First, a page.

At a glance my art output seems to be a series of random acts of making, but there is always a progression, and investigations into ideas of self-location. I have always felt somewhat disjointed; wrong place, wrong comprehension, wrong me. I make work as a means of formulating myself and as a way to plug the holes in my identity. My means of making is always ideas led; first the what, then the how. 

My arts practice is diverse. I produce prints, collage, books, ceramics, sewn pieces, paintings and films. I see myself as an object maker. Regardless of the material and processes, working with scissors, needles, clay, tin snips, fretsaw or ink, I make things that occupy space. Although I’m always working on self-generated ideas, I also work collaboratively, in response to briefs and call-outs, and undertake commissions.

Ideas & Influences

I am interested in the daily rituals of life, the weight of memory and marking of time, the relationship of the domestic environment with the outside world. I work from a home-based studio. I like to use discarded, or overlooked materials that bring their own stories, which then become interwoven with mine. 

There are things I need and want to express, but exactly what I’m trying to say or why is blurry. It feels like a piece of grit that I need to find, pick up, turnover and place alongside my other makings. I’m trying to explore, to expose answers to which there are no direct questions attached. 

My current projects include ceramic pieces inspired by Hieronymus Bosch paintings, Fairy Tails, a reinterpretation of Renaissance portraits made from recycled tin cans that are cut and riveted together. I make collage works using patterned paper from inside business envelopes. These feature traditional art subjects, including still lives and the human figure from life. I also work across a number of print mediums; screen, stone lithography, letter-press and lino, experimenting and playing with imagery and words. This print work runs alongside my other work. 

I am interested in conceiving work in response to location, and am equally happy to work on large pieces as on an intimate scale.

For a project called A Cake For Every Day, I worked with a small independent bakery in Stamford, Lincolnshire.  A different cake was made daily and placed center stage in the shop window to be seen, bought and consumed. The project has a website www.acakeforeveryday.com. The idea was inspired by a 1919’s cake recipe book, The Everyday Cake Book.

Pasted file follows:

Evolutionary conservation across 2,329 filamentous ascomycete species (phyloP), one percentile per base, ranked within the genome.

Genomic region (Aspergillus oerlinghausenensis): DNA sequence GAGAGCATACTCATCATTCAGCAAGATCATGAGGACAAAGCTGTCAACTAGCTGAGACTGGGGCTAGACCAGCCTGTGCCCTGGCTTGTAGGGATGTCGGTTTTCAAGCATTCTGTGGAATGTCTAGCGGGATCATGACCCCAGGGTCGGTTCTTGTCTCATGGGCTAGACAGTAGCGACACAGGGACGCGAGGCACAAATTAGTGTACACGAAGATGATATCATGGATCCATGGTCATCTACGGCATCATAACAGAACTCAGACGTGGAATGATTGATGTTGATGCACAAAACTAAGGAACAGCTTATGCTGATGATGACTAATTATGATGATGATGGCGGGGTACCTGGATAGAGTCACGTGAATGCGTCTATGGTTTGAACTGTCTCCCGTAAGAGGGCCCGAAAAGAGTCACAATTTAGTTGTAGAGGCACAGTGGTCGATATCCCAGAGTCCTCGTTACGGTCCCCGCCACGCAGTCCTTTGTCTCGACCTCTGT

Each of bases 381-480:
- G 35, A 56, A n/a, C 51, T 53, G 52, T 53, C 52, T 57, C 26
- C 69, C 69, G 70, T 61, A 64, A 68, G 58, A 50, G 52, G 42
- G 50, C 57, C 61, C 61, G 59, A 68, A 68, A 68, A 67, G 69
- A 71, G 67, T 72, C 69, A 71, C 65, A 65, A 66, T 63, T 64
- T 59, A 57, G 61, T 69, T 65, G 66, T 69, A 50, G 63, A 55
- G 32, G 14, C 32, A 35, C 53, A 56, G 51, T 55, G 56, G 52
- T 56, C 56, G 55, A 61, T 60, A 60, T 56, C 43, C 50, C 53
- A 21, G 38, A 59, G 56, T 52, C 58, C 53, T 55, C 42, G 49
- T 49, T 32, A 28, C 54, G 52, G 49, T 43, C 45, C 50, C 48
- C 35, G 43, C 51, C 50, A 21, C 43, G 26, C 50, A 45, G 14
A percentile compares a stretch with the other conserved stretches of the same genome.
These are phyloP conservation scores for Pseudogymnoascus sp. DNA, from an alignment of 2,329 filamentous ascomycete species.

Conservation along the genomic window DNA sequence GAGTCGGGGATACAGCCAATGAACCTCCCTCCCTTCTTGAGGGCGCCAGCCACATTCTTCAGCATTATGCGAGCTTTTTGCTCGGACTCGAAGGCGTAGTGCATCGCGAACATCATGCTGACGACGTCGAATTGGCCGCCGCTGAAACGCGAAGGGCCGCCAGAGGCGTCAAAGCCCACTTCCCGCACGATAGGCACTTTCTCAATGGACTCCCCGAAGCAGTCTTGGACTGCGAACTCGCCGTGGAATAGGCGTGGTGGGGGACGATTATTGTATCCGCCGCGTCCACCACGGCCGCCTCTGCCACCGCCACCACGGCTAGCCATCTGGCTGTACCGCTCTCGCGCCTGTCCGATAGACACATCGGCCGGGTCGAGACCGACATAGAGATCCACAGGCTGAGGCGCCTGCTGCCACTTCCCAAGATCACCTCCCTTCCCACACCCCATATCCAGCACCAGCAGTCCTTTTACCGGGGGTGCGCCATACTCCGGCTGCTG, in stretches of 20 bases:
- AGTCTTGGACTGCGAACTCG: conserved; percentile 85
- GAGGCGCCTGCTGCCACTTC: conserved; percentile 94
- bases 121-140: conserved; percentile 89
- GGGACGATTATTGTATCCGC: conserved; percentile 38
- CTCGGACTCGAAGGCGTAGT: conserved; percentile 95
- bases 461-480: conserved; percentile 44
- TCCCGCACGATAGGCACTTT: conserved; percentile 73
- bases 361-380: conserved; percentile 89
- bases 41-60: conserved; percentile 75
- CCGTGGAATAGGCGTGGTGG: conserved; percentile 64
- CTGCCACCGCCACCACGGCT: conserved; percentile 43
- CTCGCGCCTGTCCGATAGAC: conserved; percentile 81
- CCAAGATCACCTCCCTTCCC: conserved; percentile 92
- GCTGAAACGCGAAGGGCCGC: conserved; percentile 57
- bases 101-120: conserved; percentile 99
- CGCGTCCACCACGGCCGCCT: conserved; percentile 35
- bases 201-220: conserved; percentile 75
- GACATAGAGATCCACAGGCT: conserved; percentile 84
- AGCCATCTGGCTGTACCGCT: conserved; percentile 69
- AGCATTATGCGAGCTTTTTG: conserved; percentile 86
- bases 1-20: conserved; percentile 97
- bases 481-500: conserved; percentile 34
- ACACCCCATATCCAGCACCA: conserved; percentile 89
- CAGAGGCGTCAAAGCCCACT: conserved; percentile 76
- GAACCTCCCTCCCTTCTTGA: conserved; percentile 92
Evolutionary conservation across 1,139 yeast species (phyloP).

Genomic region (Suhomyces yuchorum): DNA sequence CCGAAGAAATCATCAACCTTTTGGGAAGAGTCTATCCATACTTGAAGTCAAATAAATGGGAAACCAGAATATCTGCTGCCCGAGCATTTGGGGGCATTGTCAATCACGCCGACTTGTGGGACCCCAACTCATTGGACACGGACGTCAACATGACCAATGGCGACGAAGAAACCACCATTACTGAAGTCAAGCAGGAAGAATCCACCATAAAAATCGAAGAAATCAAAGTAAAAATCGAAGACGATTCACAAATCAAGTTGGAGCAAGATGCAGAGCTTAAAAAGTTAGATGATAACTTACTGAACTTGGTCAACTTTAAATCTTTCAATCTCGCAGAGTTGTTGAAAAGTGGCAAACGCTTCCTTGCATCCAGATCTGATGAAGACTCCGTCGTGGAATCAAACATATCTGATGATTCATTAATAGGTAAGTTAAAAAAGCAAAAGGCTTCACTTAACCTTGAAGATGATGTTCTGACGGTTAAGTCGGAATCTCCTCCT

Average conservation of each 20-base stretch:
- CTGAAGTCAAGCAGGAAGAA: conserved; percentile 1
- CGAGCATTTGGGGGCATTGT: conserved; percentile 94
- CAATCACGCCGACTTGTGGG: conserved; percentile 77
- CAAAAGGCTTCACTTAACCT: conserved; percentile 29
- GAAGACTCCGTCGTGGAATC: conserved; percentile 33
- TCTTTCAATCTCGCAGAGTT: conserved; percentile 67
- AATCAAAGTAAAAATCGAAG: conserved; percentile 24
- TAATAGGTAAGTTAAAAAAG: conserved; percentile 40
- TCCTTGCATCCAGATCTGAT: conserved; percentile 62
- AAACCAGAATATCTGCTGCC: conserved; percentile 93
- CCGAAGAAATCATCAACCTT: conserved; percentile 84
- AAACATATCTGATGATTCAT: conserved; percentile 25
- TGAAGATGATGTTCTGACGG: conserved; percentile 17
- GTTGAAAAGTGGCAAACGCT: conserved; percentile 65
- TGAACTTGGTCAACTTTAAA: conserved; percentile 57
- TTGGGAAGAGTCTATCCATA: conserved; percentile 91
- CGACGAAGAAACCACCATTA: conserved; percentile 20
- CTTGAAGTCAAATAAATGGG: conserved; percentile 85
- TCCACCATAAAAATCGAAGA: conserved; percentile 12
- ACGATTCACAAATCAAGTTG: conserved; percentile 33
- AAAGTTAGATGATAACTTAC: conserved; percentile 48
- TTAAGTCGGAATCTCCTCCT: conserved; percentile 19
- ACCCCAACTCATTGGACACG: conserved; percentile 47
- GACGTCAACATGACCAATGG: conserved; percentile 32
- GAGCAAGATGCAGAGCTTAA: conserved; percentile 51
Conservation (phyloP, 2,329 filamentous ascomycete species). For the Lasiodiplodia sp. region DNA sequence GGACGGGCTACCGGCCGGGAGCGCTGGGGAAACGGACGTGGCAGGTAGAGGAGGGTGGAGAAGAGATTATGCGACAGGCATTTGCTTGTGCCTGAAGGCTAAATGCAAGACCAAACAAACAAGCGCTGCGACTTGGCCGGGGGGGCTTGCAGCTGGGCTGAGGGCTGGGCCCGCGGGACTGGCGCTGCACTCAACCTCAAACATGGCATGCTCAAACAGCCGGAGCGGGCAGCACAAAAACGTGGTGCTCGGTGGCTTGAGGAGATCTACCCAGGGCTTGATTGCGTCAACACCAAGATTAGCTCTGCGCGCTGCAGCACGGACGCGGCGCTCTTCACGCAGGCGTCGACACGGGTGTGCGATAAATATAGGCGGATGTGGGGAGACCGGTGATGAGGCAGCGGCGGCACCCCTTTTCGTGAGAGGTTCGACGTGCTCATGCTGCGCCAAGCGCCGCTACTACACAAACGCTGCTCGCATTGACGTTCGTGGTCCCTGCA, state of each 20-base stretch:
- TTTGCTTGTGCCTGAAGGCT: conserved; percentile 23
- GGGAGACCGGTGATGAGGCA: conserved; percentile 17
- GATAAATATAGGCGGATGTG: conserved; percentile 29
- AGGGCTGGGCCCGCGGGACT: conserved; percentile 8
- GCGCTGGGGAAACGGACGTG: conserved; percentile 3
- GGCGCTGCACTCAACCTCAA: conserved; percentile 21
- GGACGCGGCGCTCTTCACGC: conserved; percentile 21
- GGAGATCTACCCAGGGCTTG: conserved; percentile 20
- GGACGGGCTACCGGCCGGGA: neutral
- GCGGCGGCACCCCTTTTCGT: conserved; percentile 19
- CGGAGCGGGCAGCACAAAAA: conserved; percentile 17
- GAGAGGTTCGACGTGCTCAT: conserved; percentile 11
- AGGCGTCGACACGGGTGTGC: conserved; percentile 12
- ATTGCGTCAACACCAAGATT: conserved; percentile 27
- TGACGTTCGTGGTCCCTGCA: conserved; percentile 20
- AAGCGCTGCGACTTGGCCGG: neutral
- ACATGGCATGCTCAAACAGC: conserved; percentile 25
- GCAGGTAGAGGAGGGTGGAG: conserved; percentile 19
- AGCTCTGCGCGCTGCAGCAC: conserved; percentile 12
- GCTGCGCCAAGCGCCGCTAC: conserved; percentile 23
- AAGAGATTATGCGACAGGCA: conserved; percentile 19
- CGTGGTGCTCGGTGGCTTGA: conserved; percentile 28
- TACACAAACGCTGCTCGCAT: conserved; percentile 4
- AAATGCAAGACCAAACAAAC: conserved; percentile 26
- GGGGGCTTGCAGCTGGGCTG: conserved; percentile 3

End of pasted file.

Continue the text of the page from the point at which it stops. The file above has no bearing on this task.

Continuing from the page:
In 2023 I ventured into curating for the first time, bringing together eleven artists, including myself, who made new work in response to a specific building and space; its history, location and architecture. This is something I intend to do more of. 

During 2020 I hosted monthly meetings of artists and neighbours to eat, discuss, and make. These events were themed around seasonal folklore and traditions. The making varied from collaborative sewing to poem writing, walks led by pre-given instruction, drawing in nature and pumpkin carving. 2020 was a difficult year in which to come together, but also proved the social value of these interactions which continue to be a regular part of my art practice.

From January 2003 till December 2013 I kept Scrap Diaries. Each day I selected a memento from the day’s activities. It was dated and fixed into a handmade book made from folded DL envelopes. Bus or exhibition tickets or shopping receipts take on a new significance when archived in this way. As individual objects they are mundane, but placed within a series of books they take on a more serious intent, a desire to reflect and recall the passing of time, different phases of a life: children growing, the death of a parent. This ‘minutiae of memory’ parallels the written diary but gives the viewer more scope for personal reflection. Unfortunately my date stamp stopped at 2013; so I changed my approach for 2014. Instead of sticking the mementos into a book, I soaked a month’s worth at a time, and then compressed them into bricks. The following year I collected the scraps together and simply compiled them into monthly Scrappacks. I continue to catalogue my life in scraps of paper and have now returned to the monthly scrapbook form. 

Through friendships with Catalan architects I have been involved in several collaborative works. My biggest project to date was working with Enric Miralles EMBT on The Scottish Parliament, Edinburgh. I was personally responsible for the design of The Cannongate Wall, a 30metre wall leading to the Parliamentarians entrance. The wall is a montage of Scottish stone, text pieces and drawn line on cast concrete. I also work with Eva Prats and Ricardo Flores for whom, in 2013 I created an edible map of Copenhagen and a window installation as part of an exhibition on public housing in Copenhagen, Demark.  Also with Prats e Flores I hand printed and constructed a small edition of paper theatres to celebrate the completion of their building for the Sala Beckett Theatre and Drama School in Barcelona, Spain.  This piece was on shown at Venice’s 2018 Architectural Biennale and returned to the Biennale as part of a Flores e Prats Studio overview in 2023.

In 2019 I was commissioned by German furniture maker, Axel Bruchhäuser, to make a children’s book about a man, his cat and his house in the woods. I wrote, designed and screen-printed an edition of 23 books; 12 in English, 11 in German. Karlchen’s Haushas subsequently been commercially published by Walther König. 

Despite dyslexia writing has become a part of my art practice. The dictionary definition of essay is a short tentative attempt or experiment. For me weaving together words is similar to threading different sculptural materials together. Words and crafts are my stratagems of negotiating a baffling world. Ways to combat self-doubt and defend myself against disobedient words and understandings.

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